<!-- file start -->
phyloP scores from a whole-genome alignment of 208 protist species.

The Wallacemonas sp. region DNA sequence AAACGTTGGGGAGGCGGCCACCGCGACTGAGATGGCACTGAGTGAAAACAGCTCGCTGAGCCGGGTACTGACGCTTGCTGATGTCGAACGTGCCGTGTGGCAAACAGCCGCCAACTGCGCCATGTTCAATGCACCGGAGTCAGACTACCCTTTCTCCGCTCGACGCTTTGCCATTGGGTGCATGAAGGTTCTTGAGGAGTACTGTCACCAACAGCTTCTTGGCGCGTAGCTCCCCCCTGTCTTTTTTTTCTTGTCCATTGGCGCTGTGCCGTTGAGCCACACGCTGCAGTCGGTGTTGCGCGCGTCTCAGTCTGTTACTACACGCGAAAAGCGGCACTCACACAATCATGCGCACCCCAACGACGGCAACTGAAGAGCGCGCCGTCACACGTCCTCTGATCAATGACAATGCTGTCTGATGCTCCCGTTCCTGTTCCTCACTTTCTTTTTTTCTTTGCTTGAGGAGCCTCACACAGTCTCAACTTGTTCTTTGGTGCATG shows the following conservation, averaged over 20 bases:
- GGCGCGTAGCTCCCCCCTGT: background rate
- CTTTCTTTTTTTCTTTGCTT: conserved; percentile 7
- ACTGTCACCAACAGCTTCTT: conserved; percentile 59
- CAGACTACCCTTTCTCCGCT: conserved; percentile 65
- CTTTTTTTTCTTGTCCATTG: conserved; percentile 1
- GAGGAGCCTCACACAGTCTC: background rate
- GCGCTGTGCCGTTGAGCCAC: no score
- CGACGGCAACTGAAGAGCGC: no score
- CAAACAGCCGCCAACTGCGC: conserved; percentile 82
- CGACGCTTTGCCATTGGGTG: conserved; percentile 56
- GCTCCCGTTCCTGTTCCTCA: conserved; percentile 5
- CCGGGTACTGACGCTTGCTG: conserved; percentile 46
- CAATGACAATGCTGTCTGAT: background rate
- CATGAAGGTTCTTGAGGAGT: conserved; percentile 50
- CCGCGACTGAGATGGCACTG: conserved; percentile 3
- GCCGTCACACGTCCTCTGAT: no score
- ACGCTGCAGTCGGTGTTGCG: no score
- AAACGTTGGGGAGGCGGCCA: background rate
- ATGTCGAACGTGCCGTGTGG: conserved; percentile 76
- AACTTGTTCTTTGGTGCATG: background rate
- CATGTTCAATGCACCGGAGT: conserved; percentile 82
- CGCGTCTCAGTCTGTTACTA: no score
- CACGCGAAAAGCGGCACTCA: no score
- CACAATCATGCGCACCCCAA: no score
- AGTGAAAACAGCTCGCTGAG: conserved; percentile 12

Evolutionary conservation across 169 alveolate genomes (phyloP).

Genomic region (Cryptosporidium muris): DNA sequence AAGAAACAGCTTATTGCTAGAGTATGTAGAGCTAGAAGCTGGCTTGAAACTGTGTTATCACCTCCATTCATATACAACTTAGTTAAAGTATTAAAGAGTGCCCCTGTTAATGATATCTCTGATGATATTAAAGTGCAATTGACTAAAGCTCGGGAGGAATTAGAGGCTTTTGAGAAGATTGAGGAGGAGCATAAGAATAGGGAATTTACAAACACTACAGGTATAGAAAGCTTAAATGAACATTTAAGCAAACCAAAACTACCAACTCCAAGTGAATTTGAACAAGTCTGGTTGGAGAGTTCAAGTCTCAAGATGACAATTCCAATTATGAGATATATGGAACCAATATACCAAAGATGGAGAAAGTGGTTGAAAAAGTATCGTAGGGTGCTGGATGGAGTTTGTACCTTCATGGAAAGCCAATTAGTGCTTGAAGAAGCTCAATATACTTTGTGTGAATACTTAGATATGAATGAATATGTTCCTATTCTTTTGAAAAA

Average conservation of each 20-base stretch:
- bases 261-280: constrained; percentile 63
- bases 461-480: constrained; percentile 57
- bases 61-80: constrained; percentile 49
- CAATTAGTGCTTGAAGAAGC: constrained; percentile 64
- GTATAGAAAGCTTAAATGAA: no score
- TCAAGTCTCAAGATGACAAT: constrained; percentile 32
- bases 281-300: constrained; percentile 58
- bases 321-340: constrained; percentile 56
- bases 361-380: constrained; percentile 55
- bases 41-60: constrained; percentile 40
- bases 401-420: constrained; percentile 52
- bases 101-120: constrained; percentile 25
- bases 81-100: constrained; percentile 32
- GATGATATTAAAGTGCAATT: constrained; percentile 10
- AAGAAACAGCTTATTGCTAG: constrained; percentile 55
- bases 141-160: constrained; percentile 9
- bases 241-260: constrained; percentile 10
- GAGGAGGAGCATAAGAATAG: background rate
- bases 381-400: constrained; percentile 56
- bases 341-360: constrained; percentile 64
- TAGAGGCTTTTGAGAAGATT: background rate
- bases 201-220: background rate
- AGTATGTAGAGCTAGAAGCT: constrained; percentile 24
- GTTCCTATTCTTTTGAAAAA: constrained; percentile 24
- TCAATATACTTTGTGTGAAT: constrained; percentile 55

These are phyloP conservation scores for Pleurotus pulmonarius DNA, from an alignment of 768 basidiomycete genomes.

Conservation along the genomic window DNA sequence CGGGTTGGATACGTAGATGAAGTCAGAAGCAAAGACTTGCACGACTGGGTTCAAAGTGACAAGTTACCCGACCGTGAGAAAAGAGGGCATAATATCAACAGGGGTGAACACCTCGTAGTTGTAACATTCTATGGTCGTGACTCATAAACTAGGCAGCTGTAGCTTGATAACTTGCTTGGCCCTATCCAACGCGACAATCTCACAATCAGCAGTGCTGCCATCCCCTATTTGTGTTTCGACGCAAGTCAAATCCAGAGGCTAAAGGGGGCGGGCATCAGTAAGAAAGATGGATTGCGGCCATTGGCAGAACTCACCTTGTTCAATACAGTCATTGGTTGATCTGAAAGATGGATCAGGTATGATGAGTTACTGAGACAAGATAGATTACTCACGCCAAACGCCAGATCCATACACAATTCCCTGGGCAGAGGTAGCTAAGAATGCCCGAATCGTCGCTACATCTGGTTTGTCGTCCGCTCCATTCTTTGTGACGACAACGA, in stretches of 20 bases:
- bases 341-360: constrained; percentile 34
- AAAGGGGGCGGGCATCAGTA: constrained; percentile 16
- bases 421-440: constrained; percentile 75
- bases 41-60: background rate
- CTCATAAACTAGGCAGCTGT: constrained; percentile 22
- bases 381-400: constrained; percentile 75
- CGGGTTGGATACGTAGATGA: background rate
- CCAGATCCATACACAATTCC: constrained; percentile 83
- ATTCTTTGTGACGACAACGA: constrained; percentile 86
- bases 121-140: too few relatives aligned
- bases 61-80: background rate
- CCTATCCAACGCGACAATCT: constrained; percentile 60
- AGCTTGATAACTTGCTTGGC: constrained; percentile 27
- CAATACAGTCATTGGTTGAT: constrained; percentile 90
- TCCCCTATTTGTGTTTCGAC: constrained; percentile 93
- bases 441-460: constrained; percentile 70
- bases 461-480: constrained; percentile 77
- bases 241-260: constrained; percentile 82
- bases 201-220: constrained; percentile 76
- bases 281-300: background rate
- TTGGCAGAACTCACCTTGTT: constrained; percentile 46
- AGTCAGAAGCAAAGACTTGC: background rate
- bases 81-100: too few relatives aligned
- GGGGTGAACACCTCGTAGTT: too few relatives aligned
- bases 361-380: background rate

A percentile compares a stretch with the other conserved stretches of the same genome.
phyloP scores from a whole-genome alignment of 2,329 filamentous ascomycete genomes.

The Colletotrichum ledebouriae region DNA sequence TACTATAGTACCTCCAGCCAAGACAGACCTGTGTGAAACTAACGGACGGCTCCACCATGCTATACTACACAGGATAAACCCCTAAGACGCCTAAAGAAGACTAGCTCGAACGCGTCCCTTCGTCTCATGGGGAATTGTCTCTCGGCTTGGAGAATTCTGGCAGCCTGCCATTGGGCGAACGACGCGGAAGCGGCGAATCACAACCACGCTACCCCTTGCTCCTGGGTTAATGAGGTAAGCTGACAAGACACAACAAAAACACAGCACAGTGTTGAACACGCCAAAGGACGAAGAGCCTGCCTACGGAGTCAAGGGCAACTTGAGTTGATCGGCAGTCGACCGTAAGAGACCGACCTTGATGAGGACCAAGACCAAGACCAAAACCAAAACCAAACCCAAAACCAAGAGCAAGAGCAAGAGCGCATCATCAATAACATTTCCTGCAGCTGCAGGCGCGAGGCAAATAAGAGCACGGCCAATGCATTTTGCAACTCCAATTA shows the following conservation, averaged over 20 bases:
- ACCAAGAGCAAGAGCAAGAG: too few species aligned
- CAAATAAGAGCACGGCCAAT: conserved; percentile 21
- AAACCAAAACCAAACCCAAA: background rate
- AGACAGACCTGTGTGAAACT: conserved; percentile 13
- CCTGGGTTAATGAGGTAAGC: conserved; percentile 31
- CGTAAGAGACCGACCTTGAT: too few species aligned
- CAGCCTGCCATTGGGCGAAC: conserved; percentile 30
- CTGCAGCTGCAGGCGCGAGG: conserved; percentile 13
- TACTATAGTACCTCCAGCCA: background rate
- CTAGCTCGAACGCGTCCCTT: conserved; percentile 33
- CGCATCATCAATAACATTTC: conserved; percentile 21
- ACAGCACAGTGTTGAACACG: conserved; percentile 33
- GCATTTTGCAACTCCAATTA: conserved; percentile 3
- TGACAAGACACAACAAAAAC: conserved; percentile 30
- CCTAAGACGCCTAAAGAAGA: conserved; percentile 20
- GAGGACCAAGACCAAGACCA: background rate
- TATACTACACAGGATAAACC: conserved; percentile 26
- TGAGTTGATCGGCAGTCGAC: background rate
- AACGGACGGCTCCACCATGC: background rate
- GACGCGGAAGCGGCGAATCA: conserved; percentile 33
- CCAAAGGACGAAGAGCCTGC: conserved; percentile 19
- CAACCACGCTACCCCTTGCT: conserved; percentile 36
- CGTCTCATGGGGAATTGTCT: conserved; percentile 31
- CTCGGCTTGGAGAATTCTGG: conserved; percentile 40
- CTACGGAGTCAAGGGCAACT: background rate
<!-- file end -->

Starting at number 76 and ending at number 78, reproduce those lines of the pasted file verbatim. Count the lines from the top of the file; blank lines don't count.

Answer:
- bases 201-220: constrained; percentile 76
- bases 281-300: background rate
- TTGGCAGAACTCACCTTGTT: constrained; percentile 46